I AM a "schemie".
It is said that all political careers end in failure.
I NOTE that Professor Adam Tomkins, a constitutional lawyer at the University of Glasgow, claims in your article on the key referendum battleground of Glasgow ("Population melting pot in an area with a long tradition of protest votes", The Herald, September 18), to have heard that the University of Glasgow's entire Philosophy Department would be voting Yes, and that this would be "an act of extreme selfishness by ...
LIKE very many, I sat transfixed to a screen watching the settled will of the people of Scotland unfold as the referendum results were revealed in the early hours.
THE SNP will never have more propitious conditions for achieving their main (many would so only), historic aim of Scottish independence than occurred this week.
CLEARLY post-referendum there will be more than 1.6 million people in Scotland in various states of disappointment, ranging from acute despondency to mild frustration.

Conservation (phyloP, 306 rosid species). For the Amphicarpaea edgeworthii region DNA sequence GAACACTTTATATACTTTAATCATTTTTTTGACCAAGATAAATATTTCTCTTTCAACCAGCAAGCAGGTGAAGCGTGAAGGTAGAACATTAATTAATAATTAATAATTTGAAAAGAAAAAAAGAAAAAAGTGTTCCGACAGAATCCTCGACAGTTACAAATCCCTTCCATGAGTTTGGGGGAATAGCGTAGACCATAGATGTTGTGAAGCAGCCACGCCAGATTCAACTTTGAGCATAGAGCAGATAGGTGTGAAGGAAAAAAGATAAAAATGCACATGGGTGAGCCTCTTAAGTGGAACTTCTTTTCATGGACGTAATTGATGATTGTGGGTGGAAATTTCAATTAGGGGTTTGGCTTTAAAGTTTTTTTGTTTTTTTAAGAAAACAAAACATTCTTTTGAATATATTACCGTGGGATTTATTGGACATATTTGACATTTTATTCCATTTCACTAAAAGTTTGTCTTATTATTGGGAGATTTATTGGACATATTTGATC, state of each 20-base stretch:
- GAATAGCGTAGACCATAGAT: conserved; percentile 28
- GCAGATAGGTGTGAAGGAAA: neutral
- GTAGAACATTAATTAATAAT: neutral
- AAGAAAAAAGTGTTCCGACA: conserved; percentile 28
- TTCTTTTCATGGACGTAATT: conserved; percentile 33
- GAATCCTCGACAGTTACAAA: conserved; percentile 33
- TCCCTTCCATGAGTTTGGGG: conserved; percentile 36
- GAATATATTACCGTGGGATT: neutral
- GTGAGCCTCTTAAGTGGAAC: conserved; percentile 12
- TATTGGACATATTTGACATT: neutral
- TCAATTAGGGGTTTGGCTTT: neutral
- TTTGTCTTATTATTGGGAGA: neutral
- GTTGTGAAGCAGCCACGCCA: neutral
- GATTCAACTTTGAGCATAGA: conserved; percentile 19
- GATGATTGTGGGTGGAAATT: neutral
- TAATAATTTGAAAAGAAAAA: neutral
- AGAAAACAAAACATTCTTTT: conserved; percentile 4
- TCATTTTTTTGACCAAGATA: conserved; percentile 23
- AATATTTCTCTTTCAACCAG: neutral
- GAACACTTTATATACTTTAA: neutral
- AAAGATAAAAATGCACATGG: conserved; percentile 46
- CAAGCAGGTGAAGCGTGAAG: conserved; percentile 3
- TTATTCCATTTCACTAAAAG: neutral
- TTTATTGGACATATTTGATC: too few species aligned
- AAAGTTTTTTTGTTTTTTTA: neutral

Just when it seemed as if September 18, 2014, could become no more momentous, a poll result has overturned years of tradition at that well kent Scottish institution, the Royal and Ancient Golf Club in St Andrews.
This is it:
In whatever way Scotland changes after the result of the referendum is known tomorrow, something else has already changed:
It sometimes takes the magic touch of celebrity to raise the profile of a cause, and it often takes the money of a generous benefactor to help raise the money it needs.
Chris Fujiwara, who is departing somewhat earlier than expected from his role as artistic director of the Edinburgh International Film Festival (EIFF), has much to be proud of when he looks back on the last three years.
There is now no question that the finances of the Scottish NHS are under considerable pressure.
We are on the cusp of the most momentous vote in living memory and, regardless of the outcome of Thursday's poll, Scotland and the rest of the UK will never be the same again.
The response of Prime Minister David Cameron yesterday to the murder of the hostage David Haines was swift and clear:
Here we are, in the final week of the referendum campaign and, with three days to go until polling day, the atmosphere in Scotland is extraordinary.
The fire that damaged the Glasgow School of Art in May was a disaster for the world of art and architecture, but the extraordinary response to the blaze has also proved how valued and loved the building is.